and cruel treatment. We call on enlisted
personnel to speak publicly about their training
and any abuses they have observed.
We practice nonviolence at Ft. Huachuca to
protest our government's increasing use of
private contractors - with little to no oversight
or accountability - both as instructors and as
part of interrogation teams in the field.
We practice nonviolence at Ft. Huachuca to call
for civilian, human-rights centered oversight of
all interrogation training and practice, which
must include absolute prohibition of cruel
treatment and command responsibility for any violation of this prohibition.
Our nonviolent presence joins growing, deepening
movements throughout the world calling for an end
to war and torture everywhere. We act in
solidarity with the campaign to close the School
of the Americas/Western Hemispheric Institute for
Security Cooperation at Ft. Benning, Georgia,
where the testimony of torture survivors has
informed our outrage and moved us to action. We
know that torture diminishes the humanity of both
perpetrator and those who are tortured. It
damages the very soul of our country.
We are told that basic training in military
interrogation at Ft. Huachuca respects the Geneva
Conventions and follows the U.S. Army Field
Manual. Yet, despite the efforts of many
honorable soldiers and commanders who respect
human rights, this training has been inadequate
to prevent abuses of prisoners in U.S. custody at
Guantanamo Bay, Abu Ghraib and other military
prisons and secret detention centers around the world.
What is being taught in the field and in advanced
courses about interrogation? What is happening in
this dark space between training and the field?
Has the policy of cruelty practiced by some U.S.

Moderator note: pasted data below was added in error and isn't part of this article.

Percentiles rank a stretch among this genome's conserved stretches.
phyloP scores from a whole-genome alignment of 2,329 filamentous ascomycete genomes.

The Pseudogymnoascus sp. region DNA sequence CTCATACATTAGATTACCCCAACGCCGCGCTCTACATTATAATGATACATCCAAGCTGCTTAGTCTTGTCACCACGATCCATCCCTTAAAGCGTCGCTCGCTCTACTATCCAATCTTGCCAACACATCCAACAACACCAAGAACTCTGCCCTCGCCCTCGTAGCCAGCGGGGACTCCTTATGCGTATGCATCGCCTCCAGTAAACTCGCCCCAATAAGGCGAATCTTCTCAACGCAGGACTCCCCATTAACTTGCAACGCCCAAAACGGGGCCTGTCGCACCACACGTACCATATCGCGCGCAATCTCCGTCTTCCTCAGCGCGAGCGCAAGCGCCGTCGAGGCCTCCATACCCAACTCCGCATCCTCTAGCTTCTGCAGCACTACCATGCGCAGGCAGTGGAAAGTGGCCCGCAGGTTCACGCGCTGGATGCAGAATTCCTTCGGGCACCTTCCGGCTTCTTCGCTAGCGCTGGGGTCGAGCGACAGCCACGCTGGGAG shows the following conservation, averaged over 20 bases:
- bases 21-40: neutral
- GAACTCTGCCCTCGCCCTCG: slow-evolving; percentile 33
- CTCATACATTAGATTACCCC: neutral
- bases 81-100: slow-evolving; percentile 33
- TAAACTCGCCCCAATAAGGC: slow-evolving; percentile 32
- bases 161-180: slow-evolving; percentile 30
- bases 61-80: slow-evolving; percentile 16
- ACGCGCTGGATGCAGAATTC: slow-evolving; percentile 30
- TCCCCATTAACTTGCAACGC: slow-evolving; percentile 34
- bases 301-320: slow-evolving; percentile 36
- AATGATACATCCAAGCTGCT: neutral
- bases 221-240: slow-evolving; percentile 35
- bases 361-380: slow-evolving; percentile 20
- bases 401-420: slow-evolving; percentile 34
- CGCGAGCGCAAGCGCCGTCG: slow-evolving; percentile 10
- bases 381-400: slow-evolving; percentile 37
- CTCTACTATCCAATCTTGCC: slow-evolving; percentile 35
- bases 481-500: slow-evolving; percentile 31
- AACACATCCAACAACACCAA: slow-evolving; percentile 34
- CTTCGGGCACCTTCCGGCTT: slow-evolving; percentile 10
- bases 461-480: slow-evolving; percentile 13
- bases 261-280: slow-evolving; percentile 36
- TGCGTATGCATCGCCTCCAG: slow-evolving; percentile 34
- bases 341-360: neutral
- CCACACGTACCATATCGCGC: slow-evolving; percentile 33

military, CIA, FBI, and private agencies been
integrated into military doctrine and advanced
training? Does such activity take place at Ft. Huachuca?
We understand that secrecy and deception are part
of the nature of military intelligence. We
challenge this institutionalized silence, because
torture and cruelty betray not only the
Constitution of the United States, but who we are
as a people. In a democratic society, such silence must not prevail.
To break this silence, interrogators and all
other personnel (including private contractors)
must be taught when and how to resist illegal
orders that violate the laws of war, the Geneva
Conventions and the United Nations Convention
Against Torture and Other Cruel, Inhuman or
Degrading Treatment or Punishment. They must be
taught their obligation to speak out against such
orders, and to report abuses to their superiors.
And they must receive guarantees that speaking
out will not lead to retaliation or punishment.
Ft. Huachuca's role in past military involvement
in torture training must also be brought to
light. Such involvement includes the creation of
notorious manuals used at the School of the
Americas to teach Latin American military
personnel how to torture. Undoubtedly, records
about past and contemporary use of torture exist
at Ft. Huachuca. We call for the release of all
such information, both past and present.
It is time for a light to shine on the darkness
that has been hidden behind the walls of Ft. Huachuca.
Monsignor Oscar Romero of El Salvador said, "Love
begins where violence ends." To end the violence
of torture and war we will stand at the gates of
Ft. Huachuca. Together let's build a world without torture.
522 Valencia Street
San Francisco, CA 94110